b) Invest some time and energy into developing better stress management skills and resources. This will help you be more prepared when stressful times arrive. If you can, pick a time when you aren’t already too stressed out. Have a plan to decide what new skills and resources would be most helpful and start with those. You can work on things slowly and get better a little at a time, so it doesn’t add a lot of extra stress. Every little improvement helps your stress balance.
c) Spend some time to build relationships that support you, and invite the people in your life to give you sources of love, nurturance and affection. Whenever possible, only invite positive relationships into your life, and make a promise to yourself to avoid more negative relationships as much as possible. It takes a little energy to keep the relationships in good shape, but it is worth it to have people there for you when you need them.
d) Take some time to work on relaxation skills. You can use this skill to reduce stress in any situation, and it increases your confidence about handling stress. There are many easy to read books on improving your relaxation skills that you can find at the bookstore.
e) Take some time to work on your people skills and relationship skills. This includes skills in communication, assertiveness, conflict resolution, and setting boundaries. If you can learn how to handle relationships well, it lets you get more positive things from relationships, and keep out more negative things from relationships. There are many easy to read books on this subject that you can find at the bookstore.
f) Take some time to work on time management skills and organization skills. If you get better at managing your time and getting organized, it can create more time to use for taking care of yourself. There are many easy to read books on this subject that you can find at the bookstore.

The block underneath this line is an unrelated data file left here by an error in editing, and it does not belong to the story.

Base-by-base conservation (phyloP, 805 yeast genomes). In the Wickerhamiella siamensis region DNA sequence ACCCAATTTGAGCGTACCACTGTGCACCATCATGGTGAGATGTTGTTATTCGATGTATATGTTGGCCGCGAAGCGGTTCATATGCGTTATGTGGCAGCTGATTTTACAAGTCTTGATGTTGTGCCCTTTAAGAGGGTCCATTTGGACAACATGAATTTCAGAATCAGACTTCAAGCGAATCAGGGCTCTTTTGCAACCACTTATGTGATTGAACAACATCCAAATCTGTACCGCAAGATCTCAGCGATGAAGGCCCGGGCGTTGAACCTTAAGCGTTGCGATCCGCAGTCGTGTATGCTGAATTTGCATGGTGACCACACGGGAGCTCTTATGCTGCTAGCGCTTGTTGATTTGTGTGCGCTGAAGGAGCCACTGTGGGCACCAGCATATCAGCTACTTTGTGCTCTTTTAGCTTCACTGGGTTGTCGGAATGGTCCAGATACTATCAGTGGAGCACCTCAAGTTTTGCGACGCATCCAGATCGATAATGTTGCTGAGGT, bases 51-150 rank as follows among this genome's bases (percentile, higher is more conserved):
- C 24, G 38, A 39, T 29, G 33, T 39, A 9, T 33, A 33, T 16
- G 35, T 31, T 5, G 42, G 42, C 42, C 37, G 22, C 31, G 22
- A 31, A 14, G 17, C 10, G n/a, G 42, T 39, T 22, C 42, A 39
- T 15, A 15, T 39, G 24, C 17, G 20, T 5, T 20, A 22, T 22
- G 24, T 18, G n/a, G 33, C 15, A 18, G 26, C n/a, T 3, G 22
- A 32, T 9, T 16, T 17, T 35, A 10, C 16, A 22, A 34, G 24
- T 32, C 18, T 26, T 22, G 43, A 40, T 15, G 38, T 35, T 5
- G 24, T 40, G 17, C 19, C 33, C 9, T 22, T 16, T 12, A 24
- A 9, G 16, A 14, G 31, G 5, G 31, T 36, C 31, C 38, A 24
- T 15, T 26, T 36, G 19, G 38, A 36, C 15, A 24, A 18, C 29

g) Take some time to work on positive thinking skills, self-esteem skills, and skills to stop negative thinking. There are many easy to read books on this subject that you can find at the bookstore.
h) Trust your ability to learn new things. You have been learning skills you whole life. The skills that help you manage stress better are just skills - anyone can get better at them. It just takes knowing what you are doing and making a commitment to working at it.
4) Improve your stress balance by changing your thinking about stress.
When two people see a spider, or make a mistake, or get insulted or criticized by someone else, their stress reactions can be completely different. One person might feel a great deal of stress because they feel that the spider, or making a mistake, or getting criticized is a serious threat to them. The other person might feel that those things are a very minor threat, and therefore would feel only a small amount of stress. The difference is in the different perceptions of the two people. Stress management is much easier if you have good perceptions about stress.